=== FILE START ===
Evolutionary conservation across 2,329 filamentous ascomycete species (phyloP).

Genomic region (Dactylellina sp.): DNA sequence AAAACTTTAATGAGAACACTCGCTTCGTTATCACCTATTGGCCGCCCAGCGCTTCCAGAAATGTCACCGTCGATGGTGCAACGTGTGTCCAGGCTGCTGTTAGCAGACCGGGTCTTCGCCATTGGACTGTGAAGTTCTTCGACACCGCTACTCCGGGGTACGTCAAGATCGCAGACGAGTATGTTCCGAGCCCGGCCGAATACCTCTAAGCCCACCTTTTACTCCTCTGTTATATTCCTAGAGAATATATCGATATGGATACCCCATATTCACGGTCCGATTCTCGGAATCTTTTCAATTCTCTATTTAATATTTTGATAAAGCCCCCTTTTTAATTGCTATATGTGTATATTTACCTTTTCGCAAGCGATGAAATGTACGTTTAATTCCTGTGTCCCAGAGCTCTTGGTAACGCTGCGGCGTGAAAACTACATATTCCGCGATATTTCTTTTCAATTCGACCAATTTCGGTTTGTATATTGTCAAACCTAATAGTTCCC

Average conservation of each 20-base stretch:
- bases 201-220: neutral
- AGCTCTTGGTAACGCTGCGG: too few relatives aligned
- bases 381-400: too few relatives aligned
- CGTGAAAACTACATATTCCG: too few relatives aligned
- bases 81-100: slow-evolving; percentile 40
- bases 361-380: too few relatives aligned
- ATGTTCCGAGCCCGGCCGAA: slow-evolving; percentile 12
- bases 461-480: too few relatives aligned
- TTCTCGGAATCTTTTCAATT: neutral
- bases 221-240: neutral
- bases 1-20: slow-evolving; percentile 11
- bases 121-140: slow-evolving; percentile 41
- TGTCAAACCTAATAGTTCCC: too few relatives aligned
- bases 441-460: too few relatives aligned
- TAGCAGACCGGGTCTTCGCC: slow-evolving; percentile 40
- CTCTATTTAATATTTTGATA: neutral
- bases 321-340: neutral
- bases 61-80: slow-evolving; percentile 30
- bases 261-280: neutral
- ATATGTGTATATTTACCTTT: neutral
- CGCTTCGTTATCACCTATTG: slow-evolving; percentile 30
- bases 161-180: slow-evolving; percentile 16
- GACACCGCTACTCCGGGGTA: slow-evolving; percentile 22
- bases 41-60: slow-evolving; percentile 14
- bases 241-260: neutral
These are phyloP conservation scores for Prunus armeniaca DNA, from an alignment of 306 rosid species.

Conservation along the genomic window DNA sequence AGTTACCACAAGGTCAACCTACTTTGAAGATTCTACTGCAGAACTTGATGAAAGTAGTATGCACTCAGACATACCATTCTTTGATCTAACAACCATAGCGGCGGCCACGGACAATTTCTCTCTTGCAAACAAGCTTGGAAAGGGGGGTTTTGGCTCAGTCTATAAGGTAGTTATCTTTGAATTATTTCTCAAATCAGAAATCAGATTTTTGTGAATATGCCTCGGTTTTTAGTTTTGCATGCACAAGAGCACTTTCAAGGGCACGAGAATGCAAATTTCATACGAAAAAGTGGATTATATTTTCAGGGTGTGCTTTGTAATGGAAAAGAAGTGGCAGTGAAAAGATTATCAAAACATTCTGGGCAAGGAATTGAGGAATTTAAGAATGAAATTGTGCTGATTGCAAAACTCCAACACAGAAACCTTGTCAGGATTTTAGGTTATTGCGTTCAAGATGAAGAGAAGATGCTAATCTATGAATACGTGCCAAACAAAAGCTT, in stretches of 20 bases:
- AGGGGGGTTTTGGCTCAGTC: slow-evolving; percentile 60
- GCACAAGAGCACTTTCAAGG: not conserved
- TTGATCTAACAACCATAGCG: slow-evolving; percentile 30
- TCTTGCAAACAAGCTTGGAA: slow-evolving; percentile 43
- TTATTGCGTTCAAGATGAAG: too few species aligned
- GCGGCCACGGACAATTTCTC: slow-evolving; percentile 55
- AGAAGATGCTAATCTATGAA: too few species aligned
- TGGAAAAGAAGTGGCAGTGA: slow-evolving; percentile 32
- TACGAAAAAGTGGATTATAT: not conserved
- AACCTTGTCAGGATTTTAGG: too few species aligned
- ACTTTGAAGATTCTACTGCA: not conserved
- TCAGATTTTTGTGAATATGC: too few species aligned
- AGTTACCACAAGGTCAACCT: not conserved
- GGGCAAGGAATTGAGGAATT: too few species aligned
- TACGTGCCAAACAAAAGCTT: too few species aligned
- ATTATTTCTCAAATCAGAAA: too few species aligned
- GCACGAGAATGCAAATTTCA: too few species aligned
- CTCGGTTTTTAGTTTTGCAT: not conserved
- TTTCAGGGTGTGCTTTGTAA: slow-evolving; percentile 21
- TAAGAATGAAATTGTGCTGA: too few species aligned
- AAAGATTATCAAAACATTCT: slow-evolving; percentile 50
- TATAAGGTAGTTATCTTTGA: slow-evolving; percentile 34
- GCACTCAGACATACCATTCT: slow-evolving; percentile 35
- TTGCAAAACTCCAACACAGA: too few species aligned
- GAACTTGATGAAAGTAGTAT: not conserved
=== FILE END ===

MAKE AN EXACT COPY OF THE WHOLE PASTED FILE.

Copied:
Evolutionary conservation across 2,329 filamentous ascomycete species (phyloP).

Genomic region (Dactylellina sp.): DNA sequence AAAACTTTAATGAGAACACTCGCTTCGTTATCACCTATTGGCCGCCCAGCGCTTCCAGAAATGTCACCGTCGATGGTGCAACGTGTGTCCAGGCTGCTGTTAGCAGACCGGGTCTTCGCCATTGGACTGTGAAGTTCTTCGACACCGCTACTCCGGGGTACGTCAAGATCGCAGACGAGTATGTTCCGAGCCCGGCCGAATACCTCTAAGCCCACCTTTTACTCCTCTGTTATATTCCTAGAGAATATATCGATATGGATACCCCATATTCACGGTCCGATTCTCGGAATCTTTTCAATTCTCTATTTAATATTTTGATAAAGCCCCCTTTTTAATTGCTATATGTGTATATTTACCTTTTCGCAAGCGATGAAATGTACGTTTAATTCCTGTGTCCCAGAGCTCTTGGTAACGCTGCGGCGTGAAAACTACATATTCCGCGATATTTCTTTTCAATTCGACCAATTTCGGTTTGTATATTGTCAAACCTAATAGTTCCC

Average conservation of each 20-base stretch:
- bases 201-220: neutral
- AGCTCTTGGTAACGCTGCGG: too few relatives aligned
- bases 381-400: too few relatives aligned
- CGTGAAAACTACATATTCCG: too few relatives aligned
- bases 81-100: slow-evolving; percentile 40
- bases 361-380: too few relatives aligned
- ATGTTCCGAGCCCGGCCGAA: slow-evolving; percentile 12
- bases 461-480: too few relatives aligned
- TTCTCGGAATCTTTTCAATT: neutral
- bases 221-240: neutral
- bases 1-20: slow-evolving; percentile 11
- bases 121-140: slow-evolving; percentile 41
- TGTCAAACCTAATAGTTCCC: too few relatives aligned
- bases 441-460: too few relatives aligned
- TAGCAGACCGGGTCTTCGCC: slow-evolving; percentile 40
- CTCTATTTAATATTTTGATA: neutral
- bases 321-340: neutral
- bases 61-80: slow-evolving; percentile 30
- bases 261-280: neutral
- ATATGTGTATATTTACCTTT: neutral
- CGCTTCGTTATCACCTATTG: slow-evolving; percentile 30
- bases 161-180: slow-evolving; percentile 16
- GACACCGCTACTCCGGGGTA: slow-evolving; percentile 22
- bases 41-60: slow-evolving; percentile 14
- bases 241-260: neutral
These are phyloP conservation scores for Prunus armeniaca DNA, from an alignment of 306 rosid species.

Conservation along the genomic window DNA sequence AGTTACCACAAGGTCAACCTACTTTGAAGATTCTACTGCAGAACTTGATGAAAGTAGTATGCACTCAGACATACCATTCTTTGATCTAACAACCATAGCGGCGGCCACGGACAATTTCTCTCTTGCAAACAAGCTTGGAAAGGGGGGTTTTGGCTCAGTCTATAAGGTAGTTATCTTTGAATTATTTCTCAAATCAGAAATCAGATTTTTGTGAATATGCCTCGGTTTTTAGTTTTGCATGCACAAGAGCACTTTCAAGGGCACGAGAATGCAAATTTCATACGAAAAAGTGGATTATATTTTCAGGGTGTGCTTTGTAATGGAAAAGAAGTGGCAGTGAAAAGATTATCAAAACATTCTGGGCAAGGAATTGAGGAATTTAAGAATGAAATTGTGCTGATTGCAAAACTCCAACACAGAAACCTTGTCAGGATTTTAGGTTATTGCGTTCAAGATGAAGAGAAGATGCTAATCTATGAATACGTGCCAAACAAAAGCTT, in stretches of 20 bases:
- AGGGGGGTTTTGGCTCAGTC: slow-evolving; percentile 60
- GCACAAGAGCACTTTCAAGG: not conserved
- TTGATCTAACAACCATAGCG: slow-evolving; percentile 30
- TCTTGCAAACAAGCTTGGAA: slow-evolving; percentile 43
- TTATTGCGTTCAAGATGAAG: too few species aligned
- GCGGCCACGGACAATTTCTC: slow-evolving; percentile 55
- AGAAGATGCTAATCTATGAA: too few species aligned
- TGGAAAAGAAGTGGCAGTGA: slow-evolving; percentile 32
- TACGAAAAAGTGGATTATAT: not conserved
- AACCTTGTCAGGATTTTAGG: too few species aligned
- ACTTTGAAGATTCTACTGCA: not conserved
- TCAGATTTTTGTGAATATGC: too few species aligned
- AGTTACCACAAGGTCAACCT: not conserved
- GGGCAAGGAATTGAGGAATT: too few species aligned
- TACGTGCCAAACAAAAGCTT: too few species aligned
- ATTATTTCTCAAATCAGAAA: too few species aligned
- GCACGAGAATGCAAATTTCA: too few species aligned
- CTCGGTTTTTAGTTTTGCAT: not conserved
- TTTCAGGGTGTGCTTTGTAA: slow-evolving; percentile 21
- TAAGAATGAAATTGTGCTGA: too few species aligned
- AAAGATTATCAAAACATTCT: slow-evolving; percentile 50
- TATAAGGTAGTTATCTTTGA: slow-evolving; percentile 34
- GCACTCAGACATACCATTCT: slow-evolving; percentile 35
- TTGCAAAACTCCAACACAGA: too few species aligned
- GAACTTGATGAAAGTAGTAT: not conserved